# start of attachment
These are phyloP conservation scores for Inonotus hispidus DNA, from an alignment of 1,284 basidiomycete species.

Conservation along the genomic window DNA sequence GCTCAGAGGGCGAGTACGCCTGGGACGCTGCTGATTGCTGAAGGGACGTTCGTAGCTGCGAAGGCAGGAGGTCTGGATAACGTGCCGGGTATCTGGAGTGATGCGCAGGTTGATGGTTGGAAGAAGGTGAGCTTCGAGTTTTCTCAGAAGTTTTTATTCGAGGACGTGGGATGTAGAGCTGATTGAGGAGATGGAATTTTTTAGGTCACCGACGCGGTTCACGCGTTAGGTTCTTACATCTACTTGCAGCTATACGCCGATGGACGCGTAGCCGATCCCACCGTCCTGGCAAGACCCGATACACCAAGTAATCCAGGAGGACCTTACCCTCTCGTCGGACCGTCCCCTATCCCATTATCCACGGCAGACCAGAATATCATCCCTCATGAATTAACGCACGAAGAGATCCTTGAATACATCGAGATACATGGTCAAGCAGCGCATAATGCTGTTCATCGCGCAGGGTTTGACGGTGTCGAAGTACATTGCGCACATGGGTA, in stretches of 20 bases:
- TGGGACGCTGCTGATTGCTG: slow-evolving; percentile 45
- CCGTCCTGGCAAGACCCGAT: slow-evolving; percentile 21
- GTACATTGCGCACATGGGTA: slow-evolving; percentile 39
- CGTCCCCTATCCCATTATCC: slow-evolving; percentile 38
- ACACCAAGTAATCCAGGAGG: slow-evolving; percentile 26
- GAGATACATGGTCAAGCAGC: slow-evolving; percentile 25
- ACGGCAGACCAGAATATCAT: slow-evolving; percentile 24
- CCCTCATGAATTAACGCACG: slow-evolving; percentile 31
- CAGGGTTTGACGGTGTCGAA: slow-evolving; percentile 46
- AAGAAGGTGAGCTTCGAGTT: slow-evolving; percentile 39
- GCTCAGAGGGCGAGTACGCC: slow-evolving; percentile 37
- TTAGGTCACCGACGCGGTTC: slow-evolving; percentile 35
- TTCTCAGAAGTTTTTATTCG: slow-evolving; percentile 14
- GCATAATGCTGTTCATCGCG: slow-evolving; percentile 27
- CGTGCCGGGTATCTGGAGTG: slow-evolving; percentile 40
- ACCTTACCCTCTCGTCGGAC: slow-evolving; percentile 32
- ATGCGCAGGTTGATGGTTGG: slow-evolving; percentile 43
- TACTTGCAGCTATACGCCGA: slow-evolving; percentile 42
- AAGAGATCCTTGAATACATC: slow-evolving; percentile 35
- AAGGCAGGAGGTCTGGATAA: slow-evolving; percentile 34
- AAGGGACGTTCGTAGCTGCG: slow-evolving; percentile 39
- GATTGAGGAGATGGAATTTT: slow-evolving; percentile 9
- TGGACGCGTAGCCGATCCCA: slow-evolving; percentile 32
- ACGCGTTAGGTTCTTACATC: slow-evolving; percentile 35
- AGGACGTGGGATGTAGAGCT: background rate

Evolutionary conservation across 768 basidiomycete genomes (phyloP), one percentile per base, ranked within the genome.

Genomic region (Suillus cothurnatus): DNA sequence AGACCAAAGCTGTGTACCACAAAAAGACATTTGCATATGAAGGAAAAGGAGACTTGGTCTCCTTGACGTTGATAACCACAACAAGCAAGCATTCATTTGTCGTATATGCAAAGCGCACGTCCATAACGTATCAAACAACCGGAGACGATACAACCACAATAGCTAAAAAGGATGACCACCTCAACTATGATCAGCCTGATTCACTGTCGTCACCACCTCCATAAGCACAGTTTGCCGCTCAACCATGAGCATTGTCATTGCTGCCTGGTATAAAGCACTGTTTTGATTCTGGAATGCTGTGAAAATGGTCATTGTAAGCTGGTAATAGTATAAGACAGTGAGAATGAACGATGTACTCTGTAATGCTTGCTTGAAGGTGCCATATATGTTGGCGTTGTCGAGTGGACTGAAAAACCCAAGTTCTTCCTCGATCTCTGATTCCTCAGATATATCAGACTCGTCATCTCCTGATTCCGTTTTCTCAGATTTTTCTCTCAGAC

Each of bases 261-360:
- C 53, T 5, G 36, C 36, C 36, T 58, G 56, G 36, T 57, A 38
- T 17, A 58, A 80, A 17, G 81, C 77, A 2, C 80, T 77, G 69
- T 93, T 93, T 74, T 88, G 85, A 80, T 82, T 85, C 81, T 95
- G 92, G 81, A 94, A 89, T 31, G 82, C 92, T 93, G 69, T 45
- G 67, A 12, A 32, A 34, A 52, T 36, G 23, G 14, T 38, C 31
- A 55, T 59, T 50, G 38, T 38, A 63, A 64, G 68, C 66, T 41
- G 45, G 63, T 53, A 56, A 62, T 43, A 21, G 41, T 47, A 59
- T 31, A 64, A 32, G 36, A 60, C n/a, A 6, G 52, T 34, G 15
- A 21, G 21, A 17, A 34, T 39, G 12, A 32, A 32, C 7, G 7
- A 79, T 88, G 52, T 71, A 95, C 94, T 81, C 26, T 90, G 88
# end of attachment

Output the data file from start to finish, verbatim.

These are phyloP conservation scores for Inonotus hispidus DNA, from an alignment of 1,284 basidiomycete species.

Conservation along the genomic window DNA sequence GCTCAGAGGGCGAGTACGCCTGGGACGCTGCTGATTGCTGAAGGGACGTTCGTAGCTGCGAAGGCAGGAGGTCTGGATAACGTGCCGGGTATCTGGAGTGATGCGCAGGTTGATGGTTGGAAGAAGGTGAGCTTCGAGTTTTCTCAGAAGTTTTTATTCGAGGACGTGGGATGTAGAGCTGATTGAGGAGATGGAATTTTTTAGGTCACCGACGCGGTTCACGCGTTAGGTTCTTACATCTACTTGCAGCTATACGCCGATGGACGCGTAGCCGATCCCACCGTCCTGGCAAGACCCGATACACCAAGTAATCCAGGAGGACCTTACCCTCTCGTCGGACCGTCCCCTATCCCATTATCCACGGCAGACCAGAATATCATCCCTCATGAATTAACGCACGAAGAGATCCTTGAATACATCGAGATACATGGTCAAGCAGCGCATAATGCTGTTCATCGCGCAGGGTTTGACGGTGTCGAAGTACATTGCGCACATGGGTA, in stretches of 20 bases:
- TGGGACGCTGCTGATTGCTG: slow-evolving; percentile 45
- CCGTCCTGGCAAGACCCGAT: slow-evolving; percentile 21
- GTACATTGCGCACATGGGTA: slow-evolving; percentile 39
- CGTCCCCTATCCCATTATCC: slow-evolving; percentile 38
- ACACCAAGTAATCCAGGAGG: slow-evolving; percentile 26
- GAGATACATGGTCAAGCAGC: slow-evolving; percentile 25
- ACGGCAGACCAGAATATCAT: slow-evolving; percentile 24
- CCCTCATGAATTAACGCACG: slow-evolving; percentile 31
- CAGGGTTTGACGGTGTCGAA: slow-evolving; percentile 46
- AAGAAGGTGAGCTTCGAGTT: slow-evolving; percentile 39
- GCTCAGAGGGCGAGTACGCC: slow-evolving; percentile 37
- TTAGGTCACCGACGCGGTTC: slow-evolving; percentile 35
- TTCTCAGAAGTTTTTATTCG: slow-evolving; percentile 14
- GCATAATGCTGTTCATCGCG: slow-evolving; percentile 27
- CGTGCCGGGTATCTGGAGTG: slow-evolving; percentile 40
- ACCTTACCCTCTCGTCGGAC: slow-evolving; percentile 32
- ATGCGCAGGTTGATGGTTGG: slow-evolving; percentile 43
- TACTTGCAGCTATACGCCGA: slow-evolving; percentile 42
- AAGAGATCCTTGAATACATC: slow-evolving; percentile 35
- AAGGCAGGAGGTCTGGATAA: slow-evolving; percentile 34
- AAGGGACGTTCGTAGCTGCG: slow-evolving; percentile 39
- GATTGAGGAGATGGAATTTT: slow-evolving; percentile 9
- TGGACGCGTAGCCGATCCCA: slow-evolving; percentile 32
- ACGCGTTAGGTTCTTACATC: slow-evolving; percentile 35
- AGGACGTGGGATGTAGAGCT: background rate

Evolutionary conservation across 768 basidiomycete genomes (phyloP), one percentile per base, ranked within the genome.

Genomic region (Suillus cothurnatus): DNA sequence AGACCAAAGCTGTGTACCACAAAAAGACATTTGCATATGAAGGAAAAGGAGACTTGGTCTCCTTGACGTTGATAACCACAACAAGCAAGCATTCATTTGTCGTATATGCAAAGCGCACGTCCATAACGTATCAAACAACCGGAGACGATACAACCACAATAGCTAAAAAGGATGACCACCTCAACTATGATCAGCCTGATTCACTGTCGTCACCACCTCCATAAGCACAGTTTGCCGCTCAACCATGAGCATTGTCATTGCTGCCTGGTATAAAGCACTGTTTTGATTCTGGAATGCTGTGAAAATGGTCATTGTAAGCTGGTAATAGTATAAGACAGTGAGAATGAACGATGTACTCTGTAATGCTTGCTTGAAGGTGCCATATATGTTGGCGTTGTCGAGTGGACTGAAAAACCCAAGTTCTTCCTCGATCTCTGATTCCTCAGATATATCAGACTCGTCATCTCCTGATTCCGTTTTCTCAGATTTTTCTCTCAGAC

Each of bases 261-360:
- C 53, T 5, G 36, C 36, C 36, T 58, G 56, G 36, T 57, A 38
- T 17, A 58, A 80, A 17, G 81, C 77, A 2, C 80, T 77, G 69
- T 93, T 93, T 74, T 88, G 85, A 80, T 82, T 85, C 81, T 95
- G 92, G 81, A 94, A 89, T 31, G 82, C 92, T 93, G 69, T 45
- G 67, A 12, A 32, A 34, A 52, T 36, G 23, G 14, T 38, C 31
- A 55, T 59, T 50, G 38, T 38, A 63, A 64, G 68, C 66, T 41
- G 45, G 63, T 53, A 56, A 62, T 43, A 21, G 41, T 47, A 59
- T 31, A 64, A 32, G 36, A 60, C n/a, A 6, G 52, T 34, G 15
- A 21, G 21, A 17, A 34, T 39, G 12, A 32, A 32, C 7, G 7
- A 79, T 88, G 52, T 71, A 95, C 94, T 81, C 26, T 90, G 88